Customers Have All But Stopped Pulling Deposits from Small Banks

The lenders lost $1 billion of deposits last week, dramatically less than the record $185 billion a week earlier

A security guard watches a customer leave a Silicon Valley Bank office on March 13, 2023 in Santa Clara, California. Days after Silicon Valley Bank collapsed, customers are lining up to try and retrieve their funds from the failed bank. The Silicon Valley Bank failure is the second largest in U.S. history.

Justin Sullivan / Getty Images

Deposits at small banks have stabilized after plunging after the sudden implosion of Silicon Valley Bank. 

Data from the Federal Reserve released Friday show that in the week following March 8, when the SVB bank run began, customers yanked $185 billion from banks smaller than the 25 largest lenders, the most since at least 1973. That frenzy all but abated a week later, when deposits shrank by just $1 billion, as the chart below shows.

The turnabout suggests that the government’s swift rescue of depositors at SVB and Signature Banks, which also failed, combined with regulatory backstopping of the banking system, may have eased concern among customers of smaller lenders.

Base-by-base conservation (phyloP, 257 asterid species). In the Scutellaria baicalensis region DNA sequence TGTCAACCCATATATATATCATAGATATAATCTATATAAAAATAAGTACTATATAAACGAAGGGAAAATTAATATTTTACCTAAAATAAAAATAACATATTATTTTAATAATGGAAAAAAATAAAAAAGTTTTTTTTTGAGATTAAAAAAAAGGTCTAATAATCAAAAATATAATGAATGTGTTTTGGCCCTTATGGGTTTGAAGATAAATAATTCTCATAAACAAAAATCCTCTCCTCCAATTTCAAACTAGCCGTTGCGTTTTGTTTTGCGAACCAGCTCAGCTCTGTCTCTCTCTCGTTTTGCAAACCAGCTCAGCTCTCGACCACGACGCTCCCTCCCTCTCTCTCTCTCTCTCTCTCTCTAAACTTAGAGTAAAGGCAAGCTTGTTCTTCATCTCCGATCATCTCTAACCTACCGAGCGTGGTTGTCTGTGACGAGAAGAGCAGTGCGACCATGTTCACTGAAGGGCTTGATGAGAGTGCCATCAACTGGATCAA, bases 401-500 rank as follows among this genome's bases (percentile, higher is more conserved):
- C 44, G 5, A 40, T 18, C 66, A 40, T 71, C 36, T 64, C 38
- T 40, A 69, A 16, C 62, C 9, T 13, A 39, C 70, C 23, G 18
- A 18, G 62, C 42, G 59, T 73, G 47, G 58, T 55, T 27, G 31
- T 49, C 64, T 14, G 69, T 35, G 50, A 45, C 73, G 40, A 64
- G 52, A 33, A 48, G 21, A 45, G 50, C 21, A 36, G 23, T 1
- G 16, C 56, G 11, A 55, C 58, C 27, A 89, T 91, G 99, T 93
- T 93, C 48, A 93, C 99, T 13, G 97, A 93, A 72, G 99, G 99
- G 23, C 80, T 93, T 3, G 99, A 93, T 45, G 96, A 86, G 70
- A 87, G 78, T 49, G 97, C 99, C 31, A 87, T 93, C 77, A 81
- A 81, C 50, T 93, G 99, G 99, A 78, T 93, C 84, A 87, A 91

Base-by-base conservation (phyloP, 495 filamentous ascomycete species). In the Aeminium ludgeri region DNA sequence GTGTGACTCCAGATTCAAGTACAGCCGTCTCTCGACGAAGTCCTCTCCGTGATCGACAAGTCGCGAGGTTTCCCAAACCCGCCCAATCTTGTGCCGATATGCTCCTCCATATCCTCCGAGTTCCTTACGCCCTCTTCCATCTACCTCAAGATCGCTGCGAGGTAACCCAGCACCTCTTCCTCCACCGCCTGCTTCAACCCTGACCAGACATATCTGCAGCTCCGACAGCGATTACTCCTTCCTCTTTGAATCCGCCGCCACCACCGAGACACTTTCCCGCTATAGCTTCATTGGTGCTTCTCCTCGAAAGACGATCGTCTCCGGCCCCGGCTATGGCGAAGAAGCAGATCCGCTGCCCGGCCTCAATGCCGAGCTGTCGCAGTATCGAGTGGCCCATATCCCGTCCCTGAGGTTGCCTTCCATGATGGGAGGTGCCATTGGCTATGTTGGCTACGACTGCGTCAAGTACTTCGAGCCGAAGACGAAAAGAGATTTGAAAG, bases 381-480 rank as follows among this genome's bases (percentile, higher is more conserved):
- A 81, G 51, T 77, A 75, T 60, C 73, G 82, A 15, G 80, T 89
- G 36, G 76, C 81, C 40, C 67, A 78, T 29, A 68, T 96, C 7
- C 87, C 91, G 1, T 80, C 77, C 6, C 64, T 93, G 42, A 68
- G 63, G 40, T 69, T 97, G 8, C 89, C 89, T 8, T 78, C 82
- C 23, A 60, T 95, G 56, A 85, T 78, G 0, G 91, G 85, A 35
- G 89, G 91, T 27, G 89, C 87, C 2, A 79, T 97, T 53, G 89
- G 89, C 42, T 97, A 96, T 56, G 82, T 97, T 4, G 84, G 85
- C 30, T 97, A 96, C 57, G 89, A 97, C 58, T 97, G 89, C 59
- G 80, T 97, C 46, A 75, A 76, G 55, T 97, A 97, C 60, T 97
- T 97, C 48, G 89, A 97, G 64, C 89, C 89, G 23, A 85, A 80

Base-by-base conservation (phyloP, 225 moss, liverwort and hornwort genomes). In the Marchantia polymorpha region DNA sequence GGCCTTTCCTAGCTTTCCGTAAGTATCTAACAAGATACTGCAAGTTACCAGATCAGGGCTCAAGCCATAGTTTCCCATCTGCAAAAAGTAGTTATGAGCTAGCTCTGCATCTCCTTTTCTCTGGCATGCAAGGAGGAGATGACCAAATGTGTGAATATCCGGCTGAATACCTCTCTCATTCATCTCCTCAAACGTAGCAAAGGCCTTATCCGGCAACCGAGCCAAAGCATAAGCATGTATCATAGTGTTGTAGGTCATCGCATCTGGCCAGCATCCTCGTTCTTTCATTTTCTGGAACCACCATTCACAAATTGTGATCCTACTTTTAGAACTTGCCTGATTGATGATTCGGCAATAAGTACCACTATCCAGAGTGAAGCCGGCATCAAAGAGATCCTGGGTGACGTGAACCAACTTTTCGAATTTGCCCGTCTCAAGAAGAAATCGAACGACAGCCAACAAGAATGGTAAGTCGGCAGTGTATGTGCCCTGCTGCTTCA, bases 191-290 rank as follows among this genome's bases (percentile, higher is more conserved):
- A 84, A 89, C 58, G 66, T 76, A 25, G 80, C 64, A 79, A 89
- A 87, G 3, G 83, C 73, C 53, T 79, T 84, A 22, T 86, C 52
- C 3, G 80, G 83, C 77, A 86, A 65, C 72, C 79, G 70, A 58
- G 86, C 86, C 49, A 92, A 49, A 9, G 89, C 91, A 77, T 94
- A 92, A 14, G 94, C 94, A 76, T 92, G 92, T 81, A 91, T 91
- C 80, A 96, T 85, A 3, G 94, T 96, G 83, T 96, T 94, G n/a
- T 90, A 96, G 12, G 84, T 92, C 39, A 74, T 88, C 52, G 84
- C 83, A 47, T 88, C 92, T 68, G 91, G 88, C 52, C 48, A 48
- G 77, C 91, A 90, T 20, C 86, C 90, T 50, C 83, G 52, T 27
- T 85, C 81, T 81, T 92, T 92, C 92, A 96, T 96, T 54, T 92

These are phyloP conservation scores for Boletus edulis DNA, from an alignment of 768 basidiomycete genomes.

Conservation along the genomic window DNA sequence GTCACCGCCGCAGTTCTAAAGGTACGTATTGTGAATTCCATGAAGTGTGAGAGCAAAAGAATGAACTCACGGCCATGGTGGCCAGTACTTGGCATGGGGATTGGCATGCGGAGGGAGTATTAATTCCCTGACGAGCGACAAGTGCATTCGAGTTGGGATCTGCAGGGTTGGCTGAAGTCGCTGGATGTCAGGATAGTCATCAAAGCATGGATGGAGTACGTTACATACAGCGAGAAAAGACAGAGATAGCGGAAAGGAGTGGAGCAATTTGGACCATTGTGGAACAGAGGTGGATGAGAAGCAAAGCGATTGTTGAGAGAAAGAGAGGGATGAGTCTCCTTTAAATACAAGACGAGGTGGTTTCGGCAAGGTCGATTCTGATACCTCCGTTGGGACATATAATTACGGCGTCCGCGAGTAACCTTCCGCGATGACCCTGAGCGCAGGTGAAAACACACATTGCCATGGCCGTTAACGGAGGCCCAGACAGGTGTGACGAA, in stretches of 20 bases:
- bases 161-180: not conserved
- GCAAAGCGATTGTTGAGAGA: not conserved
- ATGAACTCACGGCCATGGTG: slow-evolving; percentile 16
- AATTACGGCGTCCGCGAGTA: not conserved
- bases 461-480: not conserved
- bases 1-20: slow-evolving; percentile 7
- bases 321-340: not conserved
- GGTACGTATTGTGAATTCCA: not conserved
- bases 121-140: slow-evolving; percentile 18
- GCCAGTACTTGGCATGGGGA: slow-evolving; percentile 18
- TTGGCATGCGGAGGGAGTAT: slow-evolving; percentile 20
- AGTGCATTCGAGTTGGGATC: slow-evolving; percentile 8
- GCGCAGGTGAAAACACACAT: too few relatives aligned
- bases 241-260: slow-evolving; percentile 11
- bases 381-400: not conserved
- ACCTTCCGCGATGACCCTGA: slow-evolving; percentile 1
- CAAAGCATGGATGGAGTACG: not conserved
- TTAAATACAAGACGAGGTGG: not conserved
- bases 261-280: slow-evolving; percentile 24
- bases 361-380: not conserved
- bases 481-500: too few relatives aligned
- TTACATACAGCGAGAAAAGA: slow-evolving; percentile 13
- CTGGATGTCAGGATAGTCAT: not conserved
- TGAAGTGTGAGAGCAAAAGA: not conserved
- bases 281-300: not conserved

In hearings before lawmakers this week, Nellie Liang, undersecretary for domestic finance at the Treasury Department, said the government would rescue depositors at smaller banks much like it did with Silicon Valley customers if there was a risk of a bank run causing a “contagion." 

The data show the opposite happend at the largest 25 banks, where deposits swelled by $120 billion the week following the SVB crisis, only to fall by $96 billion the next week.

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  1. Federal Reserve Economic Data. "Deposits, Small Domestically Chartered Commercial Banks."

  2. House Financial Services Committee. "Hearing Entitled: The Federal Regulators' Response to Recent Bank Failures."

  3. Federal Reserve Economic Data. "Deposits, Large Domestically Chartered Commercial Banks."

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